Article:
The hits just kept coming, all year long, one after the other right up until this very week when I found out I have a large fibroid and some other vascular growth to be meddled with.
All of this put my writing and editing jobs into a flummox, and that last of my very own routines was demolished. The thing that was all my own that kept me sane, gone. Sure, RUNNING AWAY came out, and I’m grateful for that, but I wasn’t able to give it the attention it deserves upon publication, and the new book I’m working on has been recently shelved just to give myself a break. (Not for long. I start work again second week of January, so Jolene Haley, don’t freak out. THE WIND BETWEEN WORLDS is still very much alive.) In other book news, THE HARPY, which was being pitched to traditional publishers by my agent was determined overall to be too dangerous, too risky, too unorthodox and too “abrasive.” Rejections rolled in. But that is a story for another post.
In any case, this post for as little as it touches on our troubles this year, would have had me shuddering and scream-crying even a couple of weeks ago. Not now.
We were determined to give my boys an amazing Christmas. Sam, with all of the hard work he put in this year as just a baby, to simply be happy with himself deserved everything in the world for all his incredible progress. Doctors are shocked that he is so fantastic in public, so wonderful with other kids, so communicative and incredible in his first year of preschool because it must be exhausting for him. This baby tries so hard, most adults will never know how to control their emotions the way this child does. In the meantime, Bennett at 7 years old, is being asked to bend the rules over and over for his brother. He sacrifices, sees violence that he shouldn’t, and yet is happiest when he’s at home. He won an academic achievement award at school, not to mention countless little good behavior tickets from teachers. He’s sensitive, thoughtful, kind, hilarious, and loves his little brother more than I have ever seen any kid love their sibling. He taught him how to write, for chrissakes.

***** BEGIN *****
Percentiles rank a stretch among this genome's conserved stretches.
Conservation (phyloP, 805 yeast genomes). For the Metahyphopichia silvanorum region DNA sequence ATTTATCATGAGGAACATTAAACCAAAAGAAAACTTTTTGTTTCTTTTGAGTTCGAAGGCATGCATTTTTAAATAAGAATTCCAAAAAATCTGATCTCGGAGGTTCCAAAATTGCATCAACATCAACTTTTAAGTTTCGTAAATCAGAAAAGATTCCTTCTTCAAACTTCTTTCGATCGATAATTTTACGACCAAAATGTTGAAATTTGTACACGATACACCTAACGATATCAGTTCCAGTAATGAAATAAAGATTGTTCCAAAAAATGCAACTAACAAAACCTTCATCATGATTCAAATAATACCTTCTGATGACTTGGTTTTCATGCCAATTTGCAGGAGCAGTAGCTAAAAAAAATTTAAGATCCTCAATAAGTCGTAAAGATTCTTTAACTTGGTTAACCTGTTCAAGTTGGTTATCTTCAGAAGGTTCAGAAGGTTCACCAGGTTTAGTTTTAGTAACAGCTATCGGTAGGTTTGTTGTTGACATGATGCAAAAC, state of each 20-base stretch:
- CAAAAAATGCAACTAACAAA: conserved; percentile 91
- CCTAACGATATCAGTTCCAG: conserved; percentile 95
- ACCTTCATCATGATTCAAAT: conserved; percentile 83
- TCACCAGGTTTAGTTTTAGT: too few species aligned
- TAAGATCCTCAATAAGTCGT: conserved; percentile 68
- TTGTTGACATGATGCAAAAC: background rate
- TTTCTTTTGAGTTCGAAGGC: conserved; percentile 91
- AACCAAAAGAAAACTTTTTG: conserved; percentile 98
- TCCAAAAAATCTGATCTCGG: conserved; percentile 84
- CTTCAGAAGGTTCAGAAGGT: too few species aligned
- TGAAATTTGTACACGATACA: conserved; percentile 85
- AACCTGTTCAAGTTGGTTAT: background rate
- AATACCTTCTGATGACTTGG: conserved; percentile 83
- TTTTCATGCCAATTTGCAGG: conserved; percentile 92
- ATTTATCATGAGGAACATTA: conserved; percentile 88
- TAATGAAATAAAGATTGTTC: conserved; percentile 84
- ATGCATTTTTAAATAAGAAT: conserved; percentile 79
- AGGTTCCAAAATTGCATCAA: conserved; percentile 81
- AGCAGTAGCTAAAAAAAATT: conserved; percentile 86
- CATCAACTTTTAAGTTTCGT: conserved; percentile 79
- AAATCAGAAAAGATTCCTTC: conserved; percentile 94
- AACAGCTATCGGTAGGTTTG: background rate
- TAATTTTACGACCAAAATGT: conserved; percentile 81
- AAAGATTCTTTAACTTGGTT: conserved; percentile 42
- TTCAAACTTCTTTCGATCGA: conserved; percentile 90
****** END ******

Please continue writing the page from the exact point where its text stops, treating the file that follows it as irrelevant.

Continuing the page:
So these kids get ALL THE CHRISTMAS PRESENTS. Because if there’s one way to reward a kid for a great year, it’s that way. Simple. Fun. The final pat on the back of the year. Not to mention that our family was all together, when work has not permitted it as much, and we were so happy. Best Christmas ever.
I wanted a Christmas that kicked 2014 in the ass and said, “YOU’RE OVER. YOU CAN GO NOW.” It was my favorite Christmas ever, and Christmas vacation is still as amazing as the days leading up to it. We’re so happy. That’s all I want.
2014 knocked me to the ground and kicked me over and over. I was defensive. There was no plan, only reaction. There was little personal victory because I was always just trying to get up on my knees again.
Those days are over. I’m a warrior at heart, always have been. Any warrior worth his armor takes serious beating before their greatest victory.
Watch out, 2015. I’m coming for you.